Having the right perspective creates opportunities. It gives you the ability to see things you hadn’t seen and understand people in ways you hadn’t thought about. It helps you focus on new ways to be more effective.
I read an interesting article by former NFL quarterback Steve Young about the perspective of a 6-foot quarterback. He talks about the difficulties of finding open receivers (to throw to). He remembers being sacked for a loss. His coach said, “Steve, Jerry Rice was open. You were protected. Why didn’t you throw the ball?” Steve said, “I didn’t see him” to which the coach replied, “you’d better start seeing him.” Steve goes on to state the following on perspective:
It was really all about perspective, or lack of perspective, and how I had to learn to throw it blind. I wasn’t going to grow. I couldn’t put springs on my feet. T/here were no stilts, no high heels. The perspective was what it was. So I dealt with it by saying to myself, ‘I just saw Jerry Rice. I know where he’s going. I’m going to throw it anyway.”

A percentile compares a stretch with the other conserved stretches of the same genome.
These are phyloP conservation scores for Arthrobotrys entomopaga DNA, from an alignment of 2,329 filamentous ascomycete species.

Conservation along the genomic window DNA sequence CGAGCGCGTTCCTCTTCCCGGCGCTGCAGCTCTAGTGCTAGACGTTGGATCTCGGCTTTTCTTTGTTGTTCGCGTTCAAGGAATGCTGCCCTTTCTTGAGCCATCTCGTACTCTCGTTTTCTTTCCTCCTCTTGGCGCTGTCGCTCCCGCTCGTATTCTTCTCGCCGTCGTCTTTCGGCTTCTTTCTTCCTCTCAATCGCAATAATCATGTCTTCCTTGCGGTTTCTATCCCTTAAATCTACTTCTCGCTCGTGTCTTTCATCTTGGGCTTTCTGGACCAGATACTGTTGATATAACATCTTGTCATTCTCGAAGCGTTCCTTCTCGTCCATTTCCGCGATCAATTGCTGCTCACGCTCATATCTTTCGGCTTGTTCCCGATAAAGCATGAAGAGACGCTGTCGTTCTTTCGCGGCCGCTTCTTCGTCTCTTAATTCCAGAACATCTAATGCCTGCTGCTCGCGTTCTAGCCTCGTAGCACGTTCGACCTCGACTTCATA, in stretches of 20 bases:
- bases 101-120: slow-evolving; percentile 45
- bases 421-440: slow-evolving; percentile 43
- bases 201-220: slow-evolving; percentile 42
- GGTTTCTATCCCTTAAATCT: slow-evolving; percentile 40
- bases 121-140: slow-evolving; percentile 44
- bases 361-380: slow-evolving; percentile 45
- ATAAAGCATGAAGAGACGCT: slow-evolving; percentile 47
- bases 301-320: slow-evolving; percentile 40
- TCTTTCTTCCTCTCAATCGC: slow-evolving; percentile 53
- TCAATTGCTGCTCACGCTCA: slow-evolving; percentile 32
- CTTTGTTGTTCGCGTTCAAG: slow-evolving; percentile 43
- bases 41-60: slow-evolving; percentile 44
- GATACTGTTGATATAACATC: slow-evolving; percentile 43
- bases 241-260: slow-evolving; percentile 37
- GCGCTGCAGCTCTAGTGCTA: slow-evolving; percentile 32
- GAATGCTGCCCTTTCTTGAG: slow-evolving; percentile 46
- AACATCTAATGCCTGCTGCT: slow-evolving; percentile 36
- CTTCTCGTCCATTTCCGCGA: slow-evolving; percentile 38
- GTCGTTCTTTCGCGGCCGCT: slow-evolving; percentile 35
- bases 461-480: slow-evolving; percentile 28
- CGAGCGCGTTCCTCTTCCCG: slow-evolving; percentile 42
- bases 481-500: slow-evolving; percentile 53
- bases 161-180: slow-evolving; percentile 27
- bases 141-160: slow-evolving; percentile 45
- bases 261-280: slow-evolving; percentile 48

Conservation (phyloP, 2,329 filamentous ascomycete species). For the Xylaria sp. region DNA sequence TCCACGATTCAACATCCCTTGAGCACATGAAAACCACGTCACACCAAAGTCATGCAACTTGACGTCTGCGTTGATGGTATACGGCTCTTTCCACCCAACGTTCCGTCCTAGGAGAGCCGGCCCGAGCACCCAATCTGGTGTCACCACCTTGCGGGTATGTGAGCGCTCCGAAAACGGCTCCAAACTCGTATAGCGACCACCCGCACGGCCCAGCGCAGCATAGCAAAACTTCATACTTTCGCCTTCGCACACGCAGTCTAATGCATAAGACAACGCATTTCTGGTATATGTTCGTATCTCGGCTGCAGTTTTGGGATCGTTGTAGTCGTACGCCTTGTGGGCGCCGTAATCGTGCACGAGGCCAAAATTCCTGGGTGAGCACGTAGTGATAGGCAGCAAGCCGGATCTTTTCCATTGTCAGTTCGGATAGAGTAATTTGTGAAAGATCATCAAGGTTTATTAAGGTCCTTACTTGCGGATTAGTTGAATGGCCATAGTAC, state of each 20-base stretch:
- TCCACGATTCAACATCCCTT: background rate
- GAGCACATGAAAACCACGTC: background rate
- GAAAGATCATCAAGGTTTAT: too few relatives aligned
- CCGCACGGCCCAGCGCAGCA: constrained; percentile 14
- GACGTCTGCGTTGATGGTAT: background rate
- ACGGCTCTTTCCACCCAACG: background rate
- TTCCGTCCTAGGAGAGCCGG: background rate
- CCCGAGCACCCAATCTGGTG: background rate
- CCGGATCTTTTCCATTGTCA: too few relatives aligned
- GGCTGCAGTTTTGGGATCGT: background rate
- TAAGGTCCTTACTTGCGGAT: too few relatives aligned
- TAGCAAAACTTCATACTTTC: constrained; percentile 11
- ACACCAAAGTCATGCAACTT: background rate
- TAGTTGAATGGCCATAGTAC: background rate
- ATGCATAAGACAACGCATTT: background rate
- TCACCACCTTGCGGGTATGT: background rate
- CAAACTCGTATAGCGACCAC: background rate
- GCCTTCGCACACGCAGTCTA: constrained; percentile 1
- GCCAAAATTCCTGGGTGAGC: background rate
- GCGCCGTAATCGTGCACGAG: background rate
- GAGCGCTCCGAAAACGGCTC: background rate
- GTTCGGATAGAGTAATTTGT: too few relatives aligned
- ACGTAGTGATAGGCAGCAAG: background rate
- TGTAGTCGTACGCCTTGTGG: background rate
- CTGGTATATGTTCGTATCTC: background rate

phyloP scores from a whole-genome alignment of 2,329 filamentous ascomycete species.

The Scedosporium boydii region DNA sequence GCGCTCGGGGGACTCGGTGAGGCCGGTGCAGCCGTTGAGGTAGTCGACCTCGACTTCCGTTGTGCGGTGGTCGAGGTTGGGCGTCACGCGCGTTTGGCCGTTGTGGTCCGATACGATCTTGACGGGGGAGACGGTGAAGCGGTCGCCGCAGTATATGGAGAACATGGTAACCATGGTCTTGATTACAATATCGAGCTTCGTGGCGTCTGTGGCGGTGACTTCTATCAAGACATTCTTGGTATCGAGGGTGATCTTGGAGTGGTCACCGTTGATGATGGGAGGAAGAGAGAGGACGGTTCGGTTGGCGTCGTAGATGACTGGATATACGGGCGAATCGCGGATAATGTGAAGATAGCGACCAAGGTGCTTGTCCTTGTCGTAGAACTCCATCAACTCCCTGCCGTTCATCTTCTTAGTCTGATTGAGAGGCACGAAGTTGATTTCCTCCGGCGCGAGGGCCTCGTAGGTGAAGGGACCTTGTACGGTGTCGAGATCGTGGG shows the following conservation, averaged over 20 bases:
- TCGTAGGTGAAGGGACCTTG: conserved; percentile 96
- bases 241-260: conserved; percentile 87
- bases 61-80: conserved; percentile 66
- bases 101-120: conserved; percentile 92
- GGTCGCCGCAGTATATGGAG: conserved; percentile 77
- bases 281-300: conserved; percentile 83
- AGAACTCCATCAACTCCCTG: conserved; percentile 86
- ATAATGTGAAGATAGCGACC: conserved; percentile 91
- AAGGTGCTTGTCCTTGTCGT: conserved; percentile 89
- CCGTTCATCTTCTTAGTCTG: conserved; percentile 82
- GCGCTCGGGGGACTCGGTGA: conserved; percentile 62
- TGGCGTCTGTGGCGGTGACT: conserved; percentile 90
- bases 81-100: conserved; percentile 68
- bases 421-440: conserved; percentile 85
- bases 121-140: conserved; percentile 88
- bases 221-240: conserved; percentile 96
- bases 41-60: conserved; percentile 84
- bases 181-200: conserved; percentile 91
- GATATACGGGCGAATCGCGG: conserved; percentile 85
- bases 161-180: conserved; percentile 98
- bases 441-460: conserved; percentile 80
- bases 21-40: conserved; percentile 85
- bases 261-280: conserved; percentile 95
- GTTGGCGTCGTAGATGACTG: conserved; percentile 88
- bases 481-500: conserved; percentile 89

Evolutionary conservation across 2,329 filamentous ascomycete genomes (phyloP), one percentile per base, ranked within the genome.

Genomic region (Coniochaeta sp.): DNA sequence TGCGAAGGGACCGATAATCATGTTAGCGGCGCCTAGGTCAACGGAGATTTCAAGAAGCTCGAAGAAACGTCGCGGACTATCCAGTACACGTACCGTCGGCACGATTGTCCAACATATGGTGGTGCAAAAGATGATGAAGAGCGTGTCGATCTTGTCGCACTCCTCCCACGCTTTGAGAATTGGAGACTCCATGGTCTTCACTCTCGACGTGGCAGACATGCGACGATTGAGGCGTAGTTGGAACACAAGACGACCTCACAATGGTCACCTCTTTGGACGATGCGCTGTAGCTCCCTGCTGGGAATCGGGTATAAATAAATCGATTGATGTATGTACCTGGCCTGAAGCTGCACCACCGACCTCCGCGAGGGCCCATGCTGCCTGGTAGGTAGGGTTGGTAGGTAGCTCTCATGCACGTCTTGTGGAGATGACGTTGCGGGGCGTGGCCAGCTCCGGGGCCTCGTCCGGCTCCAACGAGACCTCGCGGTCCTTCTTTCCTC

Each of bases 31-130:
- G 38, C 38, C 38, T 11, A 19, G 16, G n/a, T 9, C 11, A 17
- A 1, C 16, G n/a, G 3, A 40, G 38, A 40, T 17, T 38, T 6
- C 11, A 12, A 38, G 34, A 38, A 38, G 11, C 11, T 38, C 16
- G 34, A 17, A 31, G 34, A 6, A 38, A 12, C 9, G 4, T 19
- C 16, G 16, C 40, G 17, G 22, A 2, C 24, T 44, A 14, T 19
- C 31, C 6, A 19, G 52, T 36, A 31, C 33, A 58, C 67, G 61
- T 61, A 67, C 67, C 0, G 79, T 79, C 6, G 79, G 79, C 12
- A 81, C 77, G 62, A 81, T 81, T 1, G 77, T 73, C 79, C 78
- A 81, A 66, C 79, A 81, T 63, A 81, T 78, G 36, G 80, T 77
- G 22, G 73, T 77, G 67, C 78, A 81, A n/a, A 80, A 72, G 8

He learned to trust his receivers to go where they needed to go and trusted in himself to throw to where the receiver was expecting the pass. As a leader you rarely can see the future clearly, but you still need to make decisions and move forward trusting they will work out for your benefit.
It’s important to review your perspective on issues and make sure it’s aligned with what you want your organization to achieve.
The Product Management Perspective: I added this section (more than four years ago) for the purpose of linking leadership principles to product management best practices. Effective product management is intricately tied to leadership; in the absence of effective leadership, product managers rarely succeed at getting the right products to the right markets at the right time.